The next year will be pivotal for the Air Force's effort to acquire a new class of autonomous drones, as industry teams compete for a chance to build a fleet of robotic wingmen that will soon undergo operational experimentation. The "Skyborg" program is one of the service's top science-and-technology priorities under the "Vanguard" initiative to deliver game-changing capabilities to its warfighters. The aim is to acquire relatively inexpensive, attritable unmanned aircraft that can leverage artificial intelligence and accompany manned fighter jets into battle. "I expect that we will do sorties where a set number are expected to fly with the manned systems, and we'll have crazy new [concepts of operation] for how they'll be used," Assistant Secretary of the Air Force for Acquisition, Technology and Logistics Will Roper said during an online event hosted by the Mitchell Institute for Aerospace Studies. The platforms might even be called upon to conduct kamikaze missions.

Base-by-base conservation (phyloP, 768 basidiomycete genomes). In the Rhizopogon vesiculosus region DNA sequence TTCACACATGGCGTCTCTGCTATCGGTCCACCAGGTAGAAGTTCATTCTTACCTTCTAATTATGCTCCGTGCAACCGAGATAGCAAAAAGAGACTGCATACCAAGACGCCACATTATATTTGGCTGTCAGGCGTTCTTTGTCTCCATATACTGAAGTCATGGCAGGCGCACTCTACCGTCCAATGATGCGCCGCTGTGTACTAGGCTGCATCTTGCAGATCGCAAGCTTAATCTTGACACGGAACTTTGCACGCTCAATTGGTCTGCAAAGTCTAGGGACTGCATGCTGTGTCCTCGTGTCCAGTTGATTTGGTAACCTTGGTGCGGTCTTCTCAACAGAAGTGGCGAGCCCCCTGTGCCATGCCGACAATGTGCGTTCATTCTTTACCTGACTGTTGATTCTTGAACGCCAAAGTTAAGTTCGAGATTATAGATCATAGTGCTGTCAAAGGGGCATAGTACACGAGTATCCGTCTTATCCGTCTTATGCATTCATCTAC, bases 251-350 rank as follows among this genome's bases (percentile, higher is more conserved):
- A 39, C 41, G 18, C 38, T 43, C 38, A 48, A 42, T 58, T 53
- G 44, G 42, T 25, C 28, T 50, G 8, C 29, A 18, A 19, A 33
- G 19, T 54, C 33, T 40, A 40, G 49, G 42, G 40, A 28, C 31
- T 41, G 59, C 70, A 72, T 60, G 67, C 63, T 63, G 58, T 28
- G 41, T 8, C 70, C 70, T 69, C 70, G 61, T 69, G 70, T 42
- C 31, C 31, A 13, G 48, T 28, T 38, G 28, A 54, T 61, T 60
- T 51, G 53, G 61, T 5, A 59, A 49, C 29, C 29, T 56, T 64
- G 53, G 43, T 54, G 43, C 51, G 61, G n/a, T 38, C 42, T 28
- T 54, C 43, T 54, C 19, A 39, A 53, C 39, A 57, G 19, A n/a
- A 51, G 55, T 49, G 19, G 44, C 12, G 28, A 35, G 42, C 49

RSNA Launches Pulmonary Embolism AI Challenge

#artificialintelligence

The Radiological Society of North America (RSNA) has launched its fourth annual artificial intelligence (AI) challenge, a competition among researchers to create applications that perform a clearly defined clinical task according to specified performance measures. The challenge for competitors this year is to create machine-learning algorithms to detect and characterize instances of pulmonary embolism. RSNA collaborated with the Society of Thoracic Radiology (STR) to create a massive dataset for the challenge. The RSNA-STR Pulmonary Embolism CT (RSPECT) dataset is comprised of more than 12,000 CT scans collected from five international research centers. The dataset was labeled with detailed clinical annotations by a group of more than 80 expert thoracic radiologists.